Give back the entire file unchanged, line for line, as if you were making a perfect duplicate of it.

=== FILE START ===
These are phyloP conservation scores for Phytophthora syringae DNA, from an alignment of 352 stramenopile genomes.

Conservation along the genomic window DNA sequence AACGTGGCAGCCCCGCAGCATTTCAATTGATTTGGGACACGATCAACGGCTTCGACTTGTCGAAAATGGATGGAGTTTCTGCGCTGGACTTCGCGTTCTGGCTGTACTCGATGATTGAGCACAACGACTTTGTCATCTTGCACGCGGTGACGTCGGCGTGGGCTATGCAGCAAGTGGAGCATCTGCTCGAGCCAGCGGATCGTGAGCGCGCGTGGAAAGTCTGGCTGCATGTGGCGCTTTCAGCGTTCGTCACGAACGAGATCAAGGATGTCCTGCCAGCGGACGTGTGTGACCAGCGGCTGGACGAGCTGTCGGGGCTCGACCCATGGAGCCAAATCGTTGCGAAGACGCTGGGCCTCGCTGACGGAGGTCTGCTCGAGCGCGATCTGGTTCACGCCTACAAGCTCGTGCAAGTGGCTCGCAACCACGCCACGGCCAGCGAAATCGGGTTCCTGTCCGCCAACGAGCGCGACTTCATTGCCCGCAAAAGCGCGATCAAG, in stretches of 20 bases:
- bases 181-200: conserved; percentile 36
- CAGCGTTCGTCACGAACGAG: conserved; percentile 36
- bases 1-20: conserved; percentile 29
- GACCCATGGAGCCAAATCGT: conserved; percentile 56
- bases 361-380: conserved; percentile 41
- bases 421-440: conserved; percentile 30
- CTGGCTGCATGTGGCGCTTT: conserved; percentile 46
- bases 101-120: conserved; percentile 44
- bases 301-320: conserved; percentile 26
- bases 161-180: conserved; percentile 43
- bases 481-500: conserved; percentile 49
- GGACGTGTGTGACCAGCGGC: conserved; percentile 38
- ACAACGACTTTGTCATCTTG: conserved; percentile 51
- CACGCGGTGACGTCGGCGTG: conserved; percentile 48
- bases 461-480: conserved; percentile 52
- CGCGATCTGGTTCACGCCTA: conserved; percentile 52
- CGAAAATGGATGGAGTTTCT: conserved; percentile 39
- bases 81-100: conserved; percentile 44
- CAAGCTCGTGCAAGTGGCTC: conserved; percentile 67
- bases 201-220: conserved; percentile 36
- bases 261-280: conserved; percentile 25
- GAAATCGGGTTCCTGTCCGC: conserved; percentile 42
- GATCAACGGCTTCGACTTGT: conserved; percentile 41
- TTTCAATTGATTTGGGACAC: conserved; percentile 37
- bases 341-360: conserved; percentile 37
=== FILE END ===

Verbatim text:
These are phyloP conservation scores for Phytophthora syringae DNA, from an alignment of 352 stramenopile genomes.

Conservation along the genomic window DNA sequence AACGTGGCAGCCCCGCAGCATTTCAATTGATTTGGGACACGATCAACGGCTTCGACTTGTCGAAAATGGATGGAGTTTCTGCGCTGGACTTCGCGTTCTGGCTGTACTCGATGATTGAGCACAACGACTTTGTCATCTTGCACGCGGTGACGTCGGCGTGGGCTATGCAGCAAGTGGAGCATCTGCTCGAGCCAGCGGATCGTGAGCGCGCGTGGAAAGTCTGGCTGCATGTGGCGCTTTCAGCGTTCGTCACGAACGAGATCAAGGATGTCCTGCCAGCGGACGTGTGTGACCAGCGGCTGGACGAGCTGTCGGGGCTCGACCCATGGAGCCAAATCGTTGCGAAGACGCTGGGCCTCGCTGACGGAGGTCTGCTCGAGCGCGATCTGGTTCACGCCTACAAGCTCGTGCAAGTGGCTCGCAACCACGCCACGGCCAGCGAAATCGGGTTCCTGTCCGCCAACGAGCGCGACTTCATTGCCCGCAAAAGCGCGATCAAG, in stretches of 20 bases:
- bases 181-200: conserved; percentile 36
- CAGCGTTCGTCACGAACGAG: conserved; percentile 36
- bases 1-20: conserved; percentile 29
- GACCCATGGAGCCAAATCGT: conserved; percentile 56
- bases 361-380: conserved; percentile 41
- bases 421-440: conserved; percentile 30
- CTGGCTGCATGTGGCGCTTT: conserved; percentile 46
- bases 101-120: conserved; percentile 44
- bases 301-320: conserved; percentile 26
- bases 161-180: conserved; percentile 43
- bases 481-500: conserved; percentile 49
- GGACGTGTGTGACCAGCGGC: conserved; percentile 38
- ACAACGACTTTGTCATCTTG: conserved; percentile 51
- CACGCGGTGACGTCGGCGTG: conserved; percentile 48
- bases 461-480: conserved; percentile 52
- CGCGATCTGGTTCACGCCTA: conserved; percentile 52
- CGAAAATGGATGGAGTTTCT: conserved; percentile 39
- bases 81-100: conserved; percentile 44
- CAAGCTCGTGCAAGTGGCTC: conserved; percentile 67
- bases 201-220: conserved; percentile 36
- bases 261-280: conserved; percentile 25
- GAAATCGGGTTCCTGTCCGC: conserved; percentile 42
- GATCAACGGCTTCGACTTGT: conserved; percentile 41
- TTTCAATTGATTTGGGACAC: conserved; percentile 37
- bases 341-360: conserved; percentile 37